One of the most difficult commandments from Jesus during His time on this planet is for us to love our enemies. Of course it’s easy to love those who love us in return, but those who hate us and hurt us?
If your child comes home one day, crushed by the cruel bullying of another –
If you lose your job, because your integrity has been called into question –
If you hear false words being said, gossip filling the air, abuse, hatred and the ugliness of our world currently –
If you or a loved one is being persecuted for what you believe –
If you’re fearful of going to work or school because there might be another mass shooting –
How can we possibly be accepting of those who perpetrate these crimes against us? How can we LOVE them? How can we possibly look them in the eye and truly forgive them for their evil acts against us?
Jesus also told His followers (and us) that we should love one another as we would want to be loved. Both of those commands stand harshly in the face of our natural feelings. Our instincts tell us to fight back. Retaliation is mentioned throughout the Old Testament. Even King David cried out against his enemies.
As Christians we’re set to higher standard, not because we are any better than our enemies, but because we are to be imitators of Christ. He withstood the sting of the scourge. He winced in pain as the nails pierced his flesh. He withstood humiliation, being spat upon and falsely called a blasphemer. In spite of all that, He willingly gave His life for every human being – past, present and future. He washed away the sins of Charles Manson, Judas Iscariot and Adolph Hitler right along with mine and yours. Unfortunately, those guys never asked for God’s forgiveness.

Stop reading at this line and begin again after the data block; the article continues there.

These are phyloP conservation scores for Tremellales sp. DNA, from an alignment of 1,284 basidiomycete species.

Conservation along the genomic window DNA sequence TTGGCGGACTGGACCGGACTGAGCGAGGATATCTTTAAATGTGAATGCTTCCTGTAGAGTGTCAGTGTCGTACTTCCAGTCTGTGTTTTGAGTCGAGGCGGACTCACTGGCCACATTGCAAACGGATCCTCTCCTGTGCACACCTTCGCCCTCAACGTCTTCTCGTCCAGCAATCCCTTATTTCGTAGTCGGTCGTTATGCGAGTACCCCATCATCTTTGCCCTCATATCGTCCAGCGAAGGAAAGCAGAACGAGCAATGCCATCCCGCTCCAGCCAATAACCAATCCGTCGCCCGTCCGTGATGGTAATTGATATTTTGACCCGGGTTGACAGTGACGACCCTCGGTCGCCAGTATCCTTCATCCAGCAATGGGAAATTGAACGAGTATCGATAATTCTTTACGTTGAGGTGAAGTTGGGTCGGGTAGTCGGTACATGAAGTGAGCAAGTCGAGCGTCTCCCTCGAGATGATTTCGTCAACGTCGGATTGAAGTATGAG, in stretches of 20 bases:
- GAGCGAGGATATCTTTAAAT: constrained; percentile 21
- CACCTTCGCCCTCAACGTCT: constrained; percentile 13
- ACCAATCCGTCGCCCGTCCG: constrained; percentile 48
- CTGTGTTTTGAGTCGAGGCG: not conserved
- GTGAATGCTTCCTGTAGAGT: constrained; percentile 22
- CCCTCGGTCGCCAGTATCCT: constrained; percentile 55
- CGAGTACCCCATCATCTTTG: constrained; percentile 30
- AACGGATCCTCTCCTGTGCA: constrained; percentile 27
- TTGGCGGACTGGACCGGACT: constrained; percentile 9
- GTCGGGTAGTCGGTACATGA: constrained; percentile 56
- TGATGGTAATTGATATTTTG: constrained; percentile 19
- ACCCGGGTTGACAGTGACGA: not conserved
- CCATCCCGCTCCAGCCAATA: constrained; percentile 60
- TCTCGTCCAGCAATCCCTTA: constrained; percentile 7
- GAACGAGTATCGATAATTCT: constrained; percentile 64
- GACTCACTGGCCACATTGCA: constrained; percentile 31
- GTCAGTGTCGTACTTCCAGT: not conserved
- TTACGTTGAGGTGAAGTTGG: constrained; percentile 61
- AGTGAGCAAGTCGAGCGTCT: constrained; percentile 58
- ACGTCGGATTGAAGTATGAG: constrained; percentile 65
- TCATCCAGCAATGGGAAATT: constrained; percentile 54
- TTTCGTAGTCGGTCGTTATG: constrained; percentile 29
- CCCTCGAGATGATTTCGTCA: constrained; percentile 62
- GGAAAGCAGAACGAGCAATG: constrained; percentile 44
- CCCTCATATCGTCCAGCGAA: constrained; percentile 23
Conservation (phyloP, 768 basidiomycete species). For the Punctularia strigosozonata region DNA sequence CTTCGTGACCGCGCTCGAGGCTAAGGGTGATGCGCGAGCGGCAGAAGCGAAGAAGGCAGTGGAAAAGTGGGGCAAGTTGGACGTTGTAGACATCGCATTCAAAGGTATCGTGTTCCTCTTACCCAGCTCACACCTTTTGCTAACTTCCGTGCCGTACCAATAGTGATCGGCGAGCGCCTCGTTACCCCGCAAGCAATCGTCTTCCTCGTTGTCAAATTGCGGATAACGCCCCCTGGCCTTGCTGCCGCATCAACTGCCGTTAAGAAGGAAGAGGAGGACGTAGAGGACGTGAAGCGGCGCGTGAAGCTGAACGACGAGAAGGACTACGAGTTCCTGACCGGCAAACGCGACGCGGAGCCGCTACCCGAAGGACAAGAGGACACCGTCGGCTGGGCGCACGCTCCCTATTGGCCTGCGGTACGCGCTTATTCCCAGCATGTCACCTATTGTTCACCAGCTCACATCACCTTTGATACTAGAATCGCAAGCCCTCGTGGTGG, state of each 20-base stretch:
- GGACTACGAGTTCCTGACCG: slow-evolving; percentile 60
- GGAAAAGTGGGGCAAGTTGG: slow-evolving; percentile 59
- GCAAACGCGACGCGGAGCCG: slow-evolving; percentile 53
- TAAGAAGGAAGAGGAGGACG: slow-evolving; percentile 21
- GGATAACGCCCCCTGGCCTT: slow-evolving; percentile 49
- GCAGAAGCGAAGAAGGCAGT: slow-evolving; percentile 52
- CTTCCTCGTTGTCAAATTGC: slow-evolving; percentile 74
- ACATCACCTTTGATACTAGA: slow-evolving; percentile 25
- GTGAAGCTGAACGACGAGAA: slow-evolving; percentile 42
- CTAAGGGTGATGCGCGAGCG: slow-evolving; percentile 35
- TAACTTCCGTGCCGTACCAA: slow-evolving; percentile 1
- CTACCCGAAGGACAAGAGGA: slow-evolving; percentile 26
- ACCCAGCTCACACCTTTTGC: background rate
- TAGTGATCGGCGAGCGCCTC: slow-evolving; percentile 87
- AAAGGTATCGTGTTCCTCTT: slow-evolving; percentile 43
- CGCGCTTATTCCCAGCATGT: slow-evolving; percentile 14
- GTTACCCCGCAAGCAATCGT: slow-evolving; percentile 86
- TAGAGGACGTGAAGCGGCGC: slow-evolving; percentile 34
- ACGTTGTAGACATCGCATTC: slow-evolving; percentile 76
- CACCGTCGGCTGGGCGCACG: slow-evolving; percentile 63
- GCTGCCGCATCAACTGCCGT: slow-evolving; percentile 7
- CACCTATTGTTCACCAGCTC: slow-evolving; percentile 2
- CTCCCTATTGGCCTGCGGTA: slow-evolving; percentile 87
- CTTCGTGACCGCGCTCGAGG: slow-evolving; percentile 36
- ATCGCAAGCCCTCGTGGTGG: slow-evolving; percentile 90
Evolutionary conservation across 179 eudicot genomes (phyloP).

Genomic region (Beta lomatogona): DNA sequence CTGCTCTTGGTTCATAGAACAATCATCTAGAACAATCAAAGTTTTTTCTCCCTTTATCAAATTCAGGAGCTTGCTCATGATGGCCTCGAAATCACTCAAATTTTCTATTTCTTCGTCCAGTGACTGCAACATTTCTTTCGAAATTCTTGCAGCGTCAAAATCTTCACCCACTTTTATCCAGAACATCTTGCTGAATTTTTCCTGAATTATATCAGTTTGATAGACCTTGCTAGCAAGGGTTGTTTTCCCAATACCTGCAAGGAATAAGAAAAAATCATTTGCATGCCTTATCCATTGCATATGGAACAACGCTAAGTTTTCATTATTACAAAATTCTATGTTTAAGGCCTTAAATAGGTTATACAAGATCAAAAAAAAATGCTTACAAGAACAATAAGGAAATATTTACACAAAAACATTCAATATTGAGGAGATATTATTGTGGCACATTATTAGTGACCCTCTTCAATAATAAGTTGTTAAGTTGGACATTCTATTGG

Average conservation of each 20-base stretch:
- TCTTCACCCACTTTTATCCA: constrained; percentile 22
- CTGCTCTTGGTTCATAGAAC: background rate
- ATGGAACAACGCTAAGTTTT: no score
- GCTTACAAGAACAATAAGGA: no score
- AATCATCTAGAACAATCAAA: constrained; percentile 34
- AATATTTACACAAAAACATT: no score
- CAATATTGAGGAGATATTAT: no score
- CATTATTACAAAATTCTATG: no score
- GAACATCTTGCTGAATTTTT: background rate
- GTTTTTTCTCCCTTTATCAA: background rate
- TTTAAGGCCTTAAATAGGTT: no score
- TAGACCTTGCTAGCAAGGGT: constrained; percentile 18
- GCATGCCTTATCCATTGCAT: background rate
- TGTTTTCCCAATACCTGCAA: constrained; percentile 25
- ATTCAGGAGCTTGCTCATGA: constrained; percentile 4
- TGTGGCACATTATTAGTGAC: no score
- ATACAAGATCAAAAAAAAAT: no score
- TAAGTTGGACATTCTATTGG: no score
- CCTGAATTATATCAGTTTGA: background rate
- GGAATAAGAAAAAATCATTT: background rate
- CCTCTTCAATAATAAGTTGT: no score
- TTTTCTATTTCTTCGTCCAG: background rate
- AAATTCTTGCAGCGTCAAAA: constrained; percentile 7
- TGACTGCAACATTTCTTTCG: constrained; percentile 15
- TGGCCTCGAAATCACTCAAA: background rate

When He overcame death and rose again to life, He was sealing His legacy with us. He demonstrated what we have to look forward at our own death – life everlasting.
When we believe in Jesus as Son of God- Savior of the world – God with us – God in the flesh – we must also believe that His grace is sufficient for us. What a splendid gift we receive every time we confess our sins and are forgiven by Him. We then owe it to those who hurt us – those who bully or challenge our worth – those who lie about us – to let them know that you, like Christ, are willing to forgive as well.
Dear, Heavenly, Father,
It’s so hard to forgive those who have done us wrong, yet you found it in your heart to take on my sin, along with the sin of all, so that we could become heirs of your eternal kingdom. Your gift is beyond my comprehension. Teach me to forgive my enemies as your have forgiven them. Help me to show compassion to those who hurt me. I know I will not be perfect until I am joined with you in heaven. While I live, let my walk be upright and a reflection of what you’ve done for me and all of humanity. May the example of your humility, servant attitude, compassion and forgiveness spur me on to act in the same way. In Jesus name I pray. Amen!